The University of South Carolina has not given up on its request for $50 million request from state lawmakers for a new medical school campus in downtown Columbia.
But a powerful Republican state senator says the school’s latest push to bankroll its top legislative priority through a borrowing proposal likely will fall short.
A week after House budget writers said they would provide no money for the project in the state’s first bond bill since 2001, USC president Harris Pastides on Wednesday took his case to the S.C. Legislature’s upper chamber.
Pastides asked a panel of S.C. senators to tack USC’s new medical school campus onto the House’s borrowing plan when the Senate considers it later this spring.
“This will be a health-science complex like Harvard has,” Pastides said, asking senators for a “very large bond bill.”
While the House envisions borrowing $450 million, Pastides urged senators to borrow twice that amount — $900 million.
But the Senate is unlikely to approve paying for the medical school project with the bond bill this year, said Senate Education Committee chair John Courson, whose district includes USC’s downtown Columbia campus.
The Senate likely will add to the House’s version of the bond bill, the Richland Republican said. But the Senate’s version must be modest enough to keep House budget writers on board and avoid a veto from GOP Gov. Henry McMaster, Courson said.
USC’s $50 million request — its top legislative priority this year — would jump-start a new, $200 million medical school and health sciences complex on 16 acres of donated land, at downtown Columbia’s Bull Street site.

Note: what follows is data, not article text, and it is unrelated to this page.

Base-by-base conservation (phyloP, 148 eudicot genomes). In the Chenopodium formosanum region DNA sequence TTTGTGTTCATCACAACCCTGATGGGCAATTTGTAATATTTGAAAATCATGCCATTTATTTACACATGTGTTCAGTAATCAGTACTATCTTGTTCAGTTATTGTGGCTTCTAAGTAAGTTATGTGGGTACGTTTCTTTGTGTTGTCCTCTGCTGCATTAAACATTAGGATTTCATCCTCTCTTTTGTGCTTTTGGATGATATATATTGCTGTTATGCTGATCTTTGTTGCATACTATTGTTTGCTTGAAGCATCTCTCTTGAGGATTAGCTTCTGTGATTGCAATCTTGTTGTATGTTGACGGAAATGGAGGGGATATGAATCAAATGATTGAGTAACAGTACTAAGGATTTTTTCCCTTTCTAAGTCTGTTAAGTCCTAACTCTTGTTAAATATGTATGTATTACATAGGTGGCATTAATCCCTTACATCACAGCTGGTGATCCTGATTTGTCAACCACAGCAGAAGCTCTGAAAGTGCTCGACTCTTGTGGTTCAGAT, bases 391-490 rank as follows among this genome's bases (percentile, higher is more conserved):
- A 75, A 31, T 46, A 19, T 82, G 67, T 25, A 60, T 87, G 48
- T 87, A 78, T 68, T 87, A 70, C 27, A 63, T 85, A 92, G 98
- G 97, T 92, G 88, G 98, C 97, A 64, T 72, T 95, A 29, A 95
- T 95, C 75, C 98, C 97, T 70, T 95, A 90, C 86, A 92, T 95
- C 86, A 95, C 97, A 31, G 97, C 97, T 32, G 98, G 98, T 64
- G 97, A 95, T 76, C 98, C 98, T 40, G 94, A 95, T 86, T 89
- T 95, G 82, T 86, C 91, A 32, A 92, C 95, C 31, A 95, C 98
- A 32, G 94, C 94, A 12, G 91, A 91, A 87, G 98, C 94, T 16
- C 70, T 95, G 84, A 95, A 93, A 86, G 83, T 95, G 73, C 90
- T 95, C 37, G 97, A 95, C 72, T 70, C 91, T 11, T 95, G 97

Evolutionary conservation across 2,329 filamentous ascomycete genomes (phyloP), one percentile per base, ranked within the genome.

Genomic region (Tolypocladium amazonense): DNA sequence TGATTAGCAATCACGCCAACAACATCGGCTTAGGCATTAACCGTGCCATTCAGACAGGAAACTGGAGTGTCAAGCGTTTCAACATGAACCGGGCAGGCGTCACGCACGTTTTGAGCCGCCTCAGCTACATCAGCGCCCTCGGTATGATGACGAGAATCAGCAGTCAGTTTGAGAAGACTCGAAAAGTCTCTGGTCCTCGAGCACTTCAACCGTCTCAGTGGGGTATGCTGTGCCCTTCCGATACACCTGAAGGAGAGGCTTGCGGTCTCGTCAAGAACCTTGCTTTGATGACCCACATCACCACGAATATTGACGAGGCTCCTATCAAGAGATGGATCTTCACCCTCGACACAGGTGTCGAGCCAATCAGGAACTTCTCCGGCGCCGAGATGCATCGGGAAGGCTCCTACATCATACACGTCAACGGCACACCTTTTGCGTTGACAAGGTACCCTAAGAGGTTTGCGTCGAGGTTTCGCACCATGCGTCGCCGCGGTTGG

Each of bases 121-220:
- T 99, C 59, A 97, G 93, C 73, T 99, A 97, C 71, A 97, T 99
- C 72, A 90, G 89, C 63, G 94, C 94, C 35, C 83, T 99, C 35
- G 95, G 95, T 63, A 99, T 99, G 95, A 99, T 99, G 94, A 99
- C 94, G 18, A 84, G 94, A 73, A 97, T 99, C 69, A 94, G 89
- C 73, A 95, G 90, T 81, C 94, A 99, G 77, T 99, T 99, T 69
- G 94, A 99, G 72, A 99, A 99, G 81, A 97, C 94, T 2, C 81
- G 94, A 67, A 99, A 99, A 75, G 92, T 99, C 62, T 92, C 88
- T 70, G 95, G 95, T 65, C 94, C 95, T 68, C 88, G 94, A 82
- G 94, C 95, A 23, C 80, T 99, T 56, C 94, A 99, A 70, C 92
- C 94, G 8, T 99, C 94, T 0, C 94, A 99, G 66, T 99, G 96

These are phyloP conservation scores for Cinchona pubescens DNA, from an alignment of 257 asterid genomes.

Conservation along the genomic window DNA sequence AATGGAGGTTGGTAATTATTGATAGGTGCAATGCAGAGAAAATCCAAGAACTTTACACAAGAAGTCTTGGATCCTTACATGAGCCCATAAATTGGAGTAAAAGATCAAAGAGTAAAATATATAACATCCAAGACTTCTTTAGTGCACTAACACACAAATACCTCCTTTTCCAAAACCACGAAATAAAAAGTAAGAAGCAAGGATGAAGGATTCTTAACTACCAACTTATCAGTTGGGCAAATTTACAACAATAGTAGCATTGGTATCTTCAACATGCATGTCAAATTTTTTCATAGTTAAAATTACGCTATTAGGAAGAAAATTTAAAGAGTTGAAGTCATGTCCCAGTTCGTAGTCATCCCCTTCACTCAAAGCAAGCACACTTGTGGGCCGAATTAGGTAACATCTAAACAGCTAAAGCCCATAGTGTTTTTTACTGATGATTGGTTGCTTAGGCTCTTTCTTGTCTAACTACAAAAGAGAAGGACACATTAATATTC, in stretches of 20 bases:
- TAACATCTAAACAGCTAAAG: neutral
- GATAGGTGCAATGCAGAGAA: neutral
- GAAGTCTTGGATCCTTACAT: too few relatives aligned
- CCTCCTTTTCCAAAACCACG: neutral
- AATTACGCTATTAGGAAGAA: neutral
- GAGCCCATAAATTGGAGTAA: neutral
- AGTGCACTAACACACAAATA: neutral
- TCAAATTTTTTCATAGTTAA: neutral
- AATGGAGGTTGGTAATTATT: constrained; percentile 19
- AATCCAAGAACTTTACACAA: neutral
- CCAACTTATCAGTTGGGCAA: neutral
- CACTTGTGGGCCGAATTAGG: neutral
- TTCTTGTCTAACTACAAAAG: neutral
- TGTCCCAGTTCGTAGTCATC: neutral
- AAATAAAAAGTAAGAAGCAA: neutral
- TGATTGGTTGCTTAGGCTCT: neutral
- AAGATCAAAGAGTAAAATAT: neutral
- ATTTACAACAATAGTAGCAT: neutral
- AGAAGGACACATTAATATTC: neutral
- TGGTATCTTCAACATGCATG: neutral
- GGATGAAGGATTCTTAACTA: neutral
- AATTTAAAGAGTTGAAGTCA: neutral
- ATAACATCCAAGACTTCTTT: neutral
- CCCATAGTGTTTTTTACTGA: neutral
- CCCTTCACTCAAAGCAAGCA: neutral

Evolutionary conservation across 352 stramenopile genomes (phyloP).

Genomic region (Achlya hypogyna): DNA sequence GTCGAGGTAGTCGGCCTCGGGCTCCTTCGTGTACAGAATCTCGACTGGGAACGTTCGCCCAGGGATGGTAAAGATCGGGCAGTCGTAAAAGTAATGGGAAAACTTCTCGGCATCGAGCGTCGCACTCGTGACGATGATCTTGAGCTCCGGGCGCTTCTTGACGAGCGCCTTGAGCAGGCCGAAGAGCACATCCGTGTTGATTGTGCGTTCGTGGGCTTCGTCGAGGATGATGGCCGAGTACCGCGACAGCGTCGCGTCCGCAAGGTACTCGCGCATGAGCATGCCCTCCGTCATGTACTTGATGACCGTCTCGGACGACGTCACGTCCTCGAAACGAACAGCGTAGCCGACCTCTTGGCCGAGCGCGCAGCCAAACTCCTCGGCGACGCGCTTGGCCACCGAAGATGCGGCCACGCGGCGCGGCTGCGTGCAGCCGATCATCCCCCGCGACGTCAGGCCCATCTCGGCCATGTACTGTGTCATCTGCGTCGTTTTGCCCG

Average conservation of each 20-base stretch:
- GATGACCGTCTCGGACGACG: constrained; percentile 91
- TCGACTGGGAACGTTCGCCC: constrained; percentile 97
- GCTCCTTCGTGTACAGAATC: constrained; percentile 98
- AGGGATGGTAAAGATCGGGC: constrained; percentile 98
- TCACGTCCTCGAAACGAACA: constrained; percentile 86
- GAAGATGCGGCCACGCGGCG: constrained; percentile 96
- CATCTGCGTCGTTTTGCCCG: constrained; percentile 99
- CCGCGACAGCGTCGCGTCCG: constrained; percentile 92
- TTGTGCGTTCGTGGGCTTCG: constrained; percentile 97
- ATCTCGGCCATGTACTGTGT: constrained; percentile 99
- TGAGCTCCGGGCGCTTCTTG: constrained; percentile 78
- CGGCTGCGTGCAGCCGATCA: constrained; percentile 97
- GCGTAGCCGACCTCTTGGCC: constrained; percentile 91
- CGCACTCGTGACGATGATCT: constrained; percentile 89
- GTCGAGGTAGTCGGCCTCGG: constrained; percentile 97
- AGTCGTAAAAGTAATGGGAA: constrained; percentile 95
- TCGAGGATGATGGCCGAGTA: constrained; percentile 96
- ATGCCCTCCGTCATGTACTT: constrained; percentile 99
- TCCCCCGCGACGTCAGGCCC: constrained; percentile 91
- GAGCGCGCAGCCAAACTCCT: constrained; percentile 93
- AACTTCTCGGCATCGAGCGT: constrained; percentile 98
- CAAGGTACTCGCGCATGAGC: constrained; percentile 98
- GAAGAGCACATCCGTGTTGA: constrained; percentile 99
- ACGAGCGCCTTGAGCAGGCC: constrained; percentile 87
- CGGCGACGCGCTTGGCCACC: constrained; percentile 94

Hopes for the money suffered a blow last week when House budget writers said the bond bill – expected by the House to be about $450 million – would pay only for renovation and maintenance projects, not new campus construction.
In USC’s final public push for the $50 million Wednesday, Pastides argued the new medical school still should qualify because the project is more efficient than renovating the medical school’s current, aging site on Garners Ferry Road.
That site needs $75 million in improvements and is owned by the U.S. Department of Veteran Affairs. USC’s rent there – now $1 a year – is expected to increase to $7.5 million a year after the current lease ends in 2030.
“It will replace an outdated facility that will cost even more to renovate and to rent, and it still won’t meet the standards of a modern education,” Pastides told senators.
Jeffrey Guy, a physician for USC’s football team, testified putting USC’s medical school and health science programs in the same place for the first time would encourage the collaboration that he saw at Harvard University, where he earned his medical degree. “We can do the same thing here,” Guy said.
Courson, who also chairs the Senate panel in charge of higher education spending, said USC’s case was persuasive.
He said he has not spoken to McMaster, who became governor in January, about whether the Richland Republican would veto a bond bill.
USC president Pastides said Wednesday he would prefer to see a bond bill of about $900 million. The state should front-load its first bond bill in 16 years to take advantage of low interest rates, he said.
But after the House’s efforts to keep the bond bill at roughly half that, the Senate probably will not increase it past about $600 million, Courson said.
“With the House saying ‘no’ to it, it’s going to make it extremely difficult for the Senate to add on,” Courson said of the med school proposal.
Swing and a miss
S.C. colleges last December asked for more than $1.1 billion in the added money from the state. What each school requested:
College of Charleston: $130,515,820
The Citadel: $6,332,000
Clemson University: $102,725,840
Coastal Carolina University: $60,697,200
Francis Marion University: $28,360,000
Lander University: $15,887,863
S.C. State University: $26,613,342
Medical University of South Carolina: $108,500,000
University of South Carolina – all campuses: $177,996,172
Winthrop University: $92,510,000
S.C. technical colleges: $355,485,013
SOURCE: S.C. Department of Administration